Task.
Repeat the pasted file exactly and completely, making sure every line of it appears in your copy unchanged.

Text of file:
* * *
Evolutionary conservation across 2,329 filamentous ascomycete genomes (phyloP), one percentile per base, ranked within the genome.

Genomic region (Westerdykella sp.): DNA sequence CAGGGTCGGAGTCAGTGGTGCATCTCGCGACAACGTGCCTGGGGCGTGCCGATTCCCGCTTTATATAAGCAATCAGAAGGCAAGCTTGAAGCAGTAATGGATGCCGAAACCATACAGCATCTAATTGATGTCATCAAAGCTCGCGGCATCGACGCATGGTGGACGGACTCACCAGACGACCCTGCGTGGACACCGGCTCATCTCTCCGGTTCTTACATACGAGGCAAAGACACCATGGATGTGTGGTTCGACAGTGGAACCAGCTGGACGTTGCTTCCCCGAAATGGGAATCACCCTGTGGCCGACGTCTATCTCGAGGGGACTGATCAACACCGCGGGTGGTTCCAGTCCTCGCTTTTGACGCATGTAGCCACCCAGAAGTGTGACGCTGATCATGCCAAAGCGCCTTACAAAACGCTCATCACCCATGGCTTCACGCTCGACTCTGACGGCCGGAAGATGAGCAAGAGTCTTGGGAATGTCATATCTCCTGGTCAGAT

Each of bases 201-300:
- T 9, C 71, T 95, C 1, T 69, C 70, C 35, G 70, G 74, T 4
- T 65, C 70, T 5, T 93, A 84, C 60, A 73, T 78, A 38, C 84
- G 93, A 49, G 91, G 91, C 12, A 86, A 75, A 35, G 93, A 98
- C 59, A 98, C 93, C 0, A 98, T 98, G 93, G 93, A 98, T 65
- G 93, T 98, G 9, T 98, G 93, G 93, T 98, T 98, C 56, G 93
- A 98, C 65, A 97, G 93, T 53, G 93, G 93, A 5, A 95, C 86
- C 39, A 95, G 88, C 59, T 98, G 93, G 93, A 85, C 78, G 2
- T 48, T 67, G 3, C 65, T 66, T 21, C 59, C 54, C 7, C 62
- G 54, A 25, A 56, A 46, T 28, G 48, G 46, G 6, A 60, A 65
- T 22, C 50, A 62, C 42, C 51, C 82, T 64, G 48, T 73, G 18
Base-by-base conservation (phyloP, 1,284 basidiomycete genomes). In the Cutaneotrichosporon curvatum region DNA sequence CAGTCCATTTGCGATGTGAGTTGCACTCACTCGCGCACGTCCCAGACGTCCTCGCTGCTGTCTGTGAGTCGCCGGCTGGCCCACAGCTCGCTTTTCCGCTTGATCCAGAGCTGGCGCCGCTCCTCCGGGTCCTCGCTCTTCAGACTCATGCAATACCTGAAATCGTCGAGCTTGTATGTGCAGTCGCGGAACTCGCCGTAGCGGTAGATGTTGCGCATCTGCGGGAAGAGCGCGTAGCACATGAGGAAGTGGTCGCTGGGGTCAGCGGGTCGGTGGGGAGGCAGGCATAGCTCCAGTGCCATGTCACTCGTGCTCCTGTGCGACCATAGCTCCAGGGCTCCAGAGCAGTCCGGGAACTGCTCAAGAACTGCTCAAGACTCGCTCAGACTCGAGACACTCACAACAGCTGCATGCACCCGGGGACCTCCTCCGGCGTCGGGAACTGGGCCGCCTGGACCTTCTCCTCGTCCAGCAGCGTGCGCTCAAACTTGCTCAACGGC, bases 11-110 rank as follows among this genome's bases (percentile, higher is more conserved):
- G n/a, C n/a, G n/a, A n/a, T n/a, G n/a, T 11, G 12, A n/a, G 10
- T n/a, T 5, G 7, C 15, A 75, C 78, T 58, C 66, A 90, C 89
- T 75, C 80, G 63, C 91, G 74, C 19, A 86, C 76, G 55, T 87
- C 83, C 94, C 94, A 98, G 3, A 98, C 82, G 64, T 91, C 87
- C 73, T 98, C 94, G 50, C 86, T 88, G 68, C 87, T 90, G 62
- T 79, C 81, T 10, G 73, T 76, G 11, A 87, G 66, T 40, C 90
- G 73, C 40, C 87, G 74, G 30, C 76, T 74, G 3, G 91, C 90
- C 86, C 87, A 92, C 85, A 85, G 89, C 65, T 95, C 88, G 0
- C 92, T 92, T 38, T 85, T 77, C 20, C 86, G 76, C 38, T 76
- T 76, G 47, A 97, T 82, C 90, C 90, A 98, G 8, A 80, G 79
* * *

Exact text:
Evolutionary conservation across 2,329 filamentous ascomycete genomes (phyloP), one percentile per base, ranked within the genome.

Genomic region (Westerdykella sp.): DNA sequence CAGGGTCGGAGTCAGTGGTGCATCTCGCGACAACGTGCCTGGGGCGTGCCGATTCCCGCTTTATATAAGCAATCAGAAGGCAAGCTTGAAGCAGTAATGGATGCCGAAACCATACAGCATCTAATTGATGTCATCAAAGCTCGCGGCATCGACGCATGGTGGACGGACTCACCAGACGACCCTGCGTGGACACCGGCTCATCTCTCCGGTTCTTACATACGAGGCAAAGACACCATGGATGTGTGGTTCGACAGTGGAACCAGCTGGACGTTGCTTCCCCGAAATGGGAATCACCCTGTGGCCGACGTCTATCTCGAGGGGACTGATCAACACCGCGGGTGGTTCCAGTCCTCGCTTTTGACGCATGTAGCCACCCAGAAGTGTGACGCTGATCATGCCAAAGCGCCTTACAAAACGCTCATCACCCATGGCTTCACGCTCGACTCTGACGGCCGGAAGATGAGCAAGAGTCTTGGGAATGTCATATCTCCTGGTCAGAT

Each of bases 201-300:
- T 9, C 71, T 95, C 1, T 69, C 70, C 35, G 70, G 74, T 4
- T 65, C 70, T 5, T 93, A 84, C 60, A 73, T 78, A 38, C 84
- G 93, A 49, G 91, G 91, C 12, A 86, A 75, A 35, G 93, A 98
- C 59, A 98, C 93, C 0, A 98, T 98, G 93, G 93, A 98, T 65
- G 93, T 98, G 9, T 98, G 93, G 93, T 98, T 98, C 56, G 93
- A 98, C 65, A 97, G 93, T 53, G 93, G 93, A 5, A 95, C 86
- C 39, A 95, G 88, C 59, T 98, G 93, G 93, A 85, C 78, G 2
- T 48, T 67, G 3, C 65, T 66, T 21, C 59, C 54, C 7, C 62
- G 54, A 25, A 56, A 46, T 28, G 48, G 46, G 6, A 60, A 65
- T 22, C 50, A 62, C 42, C 51, C 82, T 64, G 48, T 73, G 18
Base-by-base conservation (phyloP, 1,284 basidiomycete genomes). In the Cutaneotrichosporon curvatum region DNA sequence CAGTCCATTTGCGATGTGAGTTGCACTCACTCGCGCACGTCCCAGACGTCCTCGCTGCTGTCTGTGAGTCGCCGGCTGGCCCACAGCTCGCTTTTCCGCTTGATCCAGAGCTGGCGCCGCTCCTCCGGGTCCTCGCTCTTCAGACTCATGCAATACCTGAAATCGTCGAGCTTGTATGTGCAGTCGCGGAACTCGCCGTAGCGGTAGATGTTGCGCATCTGCGGGAAGAGCGCGTAGCACATGAGGAAGTGGTCGCTGGGGTCAGCGGGTCGGTGGGGAGGCAGGCATAGCTCCAGTGCCATGTCACTCGTGCTCCTGTGCGACCATAGCTCCAGGGCTCCAGAGCAGTCCGGGAACTGCTCAAGAACTGCTCAAGACTCGCTCAGACTCGAGACACTCACAACAGCTGCATGCACCCGGGGACCTCCTCCGGCGTCGGGAACTGGGCCGCCTGGACCTTCTCCTCGTCCAGCAGCGTGCGCTCAAACTTGCTCAACGGC, bases 11-110 rank as follows among this genome's bases (percentile, higher is more conserved):
- G n/a, C n/a, G n/a, A n/a, T n/a, G n/a, T 11, G 12, A n/a, G 10
- T n/a, T 5, G 7, C 15, A 75, C 78, T 58, C 66, A 90, C 89
- T 75, C 80, G 63, C 91, G 74, C 19, A 86, C 76, G 55, T 87
- C 83, C 94, C 94, A 98, G 3, A 98, C 82, G 64, T 91, C 87
- C 73, T 98, C 94, G 50, C 86, T 88, G 68, C 87, T 90, G 62
- T 79, C 81, T 10, G 73, T 76, G 11, A 87, G 66, T 40, C 90
- G 73, C 40, C 87, G 74, G 30, C 76, T 74, G 3, G 91, C 90
- C 86, C 87, A 92, C 85, A 85, G 89, C 65, T 95, C 88, G 0
- C 92, T 92, T 38, T 85, T 77, C 20, C 86, G 76, C 38, T 76
- T 76, G 47, A 97, T 82, C 90, C 90, A 98, G 8, A 80, G 79